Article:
6. Classification abbreviations according to McFarland, J. H. Modern Roses V. pp. vii-xi.
    7. Unnamed seedling clone.
    8. Authority cited for name of species (see footnote a) Rehder, A. 1949. Bibliography of Cultivated Trees and Shrubs. Arnold Arboretum. Jamaica Plain, Mass. 825 pp. (P. 315).

RESULTS AND DISCUSSION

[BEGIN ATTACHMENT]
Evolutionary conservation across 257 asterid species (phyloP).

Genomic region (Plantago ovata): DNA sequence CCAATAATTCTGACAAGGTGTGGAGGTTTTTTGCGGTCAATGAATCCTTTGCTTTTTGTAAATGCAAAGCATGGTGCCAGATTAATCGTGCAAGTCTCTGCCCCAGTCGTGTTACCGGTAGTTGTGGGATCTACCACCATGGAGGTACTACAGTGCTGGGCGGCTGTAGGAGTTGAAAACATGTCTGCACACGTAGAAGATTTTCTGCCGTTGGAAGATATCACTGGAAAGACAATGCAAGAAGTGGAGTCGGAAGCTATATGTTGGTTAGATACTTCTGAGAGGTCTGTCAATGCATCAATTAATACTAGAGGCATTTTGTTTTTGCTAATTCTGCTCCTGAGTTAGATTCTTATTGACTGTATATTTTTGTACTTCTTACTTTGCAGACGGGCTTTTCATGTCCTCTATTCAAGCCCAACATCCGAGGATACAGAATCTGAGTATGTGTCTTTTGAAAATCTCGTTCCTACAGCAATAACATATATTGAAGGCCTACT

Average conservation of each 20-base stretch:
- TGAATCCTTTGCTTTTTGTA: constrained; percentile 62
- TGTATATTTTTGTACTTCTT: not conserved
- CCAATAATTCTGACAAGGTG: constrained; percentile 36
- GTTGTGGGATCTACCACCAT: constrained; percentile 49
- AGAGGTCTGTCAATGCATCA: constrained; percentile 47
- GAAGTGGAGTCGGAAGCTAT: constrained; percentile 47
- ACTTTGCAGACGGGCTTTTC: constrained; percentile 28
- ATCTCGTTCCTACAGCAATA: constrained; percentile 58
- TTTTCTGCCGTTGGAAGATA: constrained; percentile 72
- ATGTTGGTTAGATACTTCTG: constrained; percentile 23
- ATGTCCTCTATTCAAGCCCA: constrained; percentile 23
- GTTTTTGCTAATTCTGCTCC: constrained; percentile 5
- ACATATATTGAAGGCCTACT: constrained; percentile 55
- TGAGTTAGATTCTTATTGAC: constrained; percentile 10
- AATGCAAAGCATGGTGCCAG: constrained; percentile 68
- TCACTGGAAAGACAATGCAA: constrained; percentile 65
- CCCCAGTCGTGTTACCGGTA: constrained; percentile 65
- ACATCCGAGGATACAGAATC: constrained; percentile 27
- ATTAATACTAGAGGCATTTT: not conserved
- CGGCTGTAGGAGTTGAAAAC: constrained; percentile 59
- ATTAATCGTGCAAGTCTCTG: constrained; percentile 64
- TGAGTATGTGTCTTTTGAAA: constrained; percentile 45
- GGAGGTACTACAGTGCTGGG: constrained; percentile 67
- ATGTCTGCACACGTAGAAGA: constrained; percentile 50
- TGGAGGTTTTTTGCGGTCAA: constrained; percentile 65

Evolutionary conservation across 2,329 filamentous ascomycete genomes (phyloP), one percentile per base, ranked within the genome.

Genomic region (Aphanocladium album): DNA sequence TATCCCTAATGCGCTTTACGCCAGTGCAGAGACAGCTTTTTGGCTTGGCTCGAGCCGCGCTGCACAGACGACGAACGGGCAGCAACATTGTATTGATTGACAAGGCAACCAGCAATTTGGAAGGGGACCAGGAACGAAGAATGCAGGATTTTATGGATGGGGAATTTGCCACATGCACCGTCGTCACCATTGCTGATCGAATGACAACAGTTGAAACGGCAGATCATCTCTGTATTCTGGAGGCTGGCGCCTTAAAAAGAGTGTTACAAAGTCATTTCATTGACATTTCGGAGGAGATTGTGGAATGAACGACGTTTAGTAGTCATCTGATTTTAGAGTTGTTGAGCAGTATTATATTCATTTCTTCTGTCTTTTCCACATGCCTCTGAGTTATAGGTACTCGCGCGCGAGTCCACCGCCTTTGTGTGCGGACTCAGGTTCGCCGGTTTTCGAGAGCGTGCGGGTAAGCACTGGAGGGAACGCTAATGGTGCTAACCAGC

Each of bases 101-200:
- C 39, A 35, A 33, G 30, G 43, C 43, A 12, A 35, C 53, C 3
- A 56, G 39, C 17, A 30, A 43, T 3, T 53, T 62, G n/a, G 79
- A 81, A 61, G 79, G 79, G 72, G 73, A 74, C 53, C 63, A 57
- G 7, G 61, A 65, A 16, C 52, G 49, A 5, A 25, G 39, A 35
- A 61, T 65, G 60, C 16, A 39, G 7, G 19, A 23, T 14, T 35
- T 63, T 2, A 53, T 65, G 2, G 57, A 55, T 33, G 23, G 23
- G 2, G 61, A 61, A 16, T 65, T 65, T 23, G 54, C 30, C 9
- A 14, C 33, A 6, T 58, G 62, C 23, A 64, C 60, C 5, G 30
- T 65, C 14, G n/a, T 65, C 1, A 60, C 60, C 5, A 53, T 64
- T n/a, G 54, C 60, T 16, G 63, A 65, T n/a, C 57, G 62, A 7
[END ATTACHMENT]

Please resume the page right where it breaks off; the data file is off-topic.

Leaflets removed from many of the rose clones on hand, especially commercial cultivars, would not remain green and firm for the 15 to 17 days required. Leaflets of some of these cultivars such as the hybrid teas Frau Karl Druschki and Torch Song deteriorated within 10 days and adequate tests could not be obtained. None of these cultivars are listed in Table 2. Leaflets of a few cultivars such as the three Rosa x alba clones, the hybrid perpetual Black Prince and the hybrid tea Better Times deteriorated to some extent between the third and seventeenth days. However, readings could be obtained; the data are included in Table 2 if five readings were obtained from at least 15 leaflets. As the year progressed, new clones were added to replace those that had to be discarded because leaflets deteriorated. The prospective degree of contamination could be estimated during the spore-germination counts, and discolorations of the leaf that without magnification frequently resembled black spot resulted with some kinds of contamination. Removal of the inoculation drops with paper tissue after 48 hours eliminated most contamination.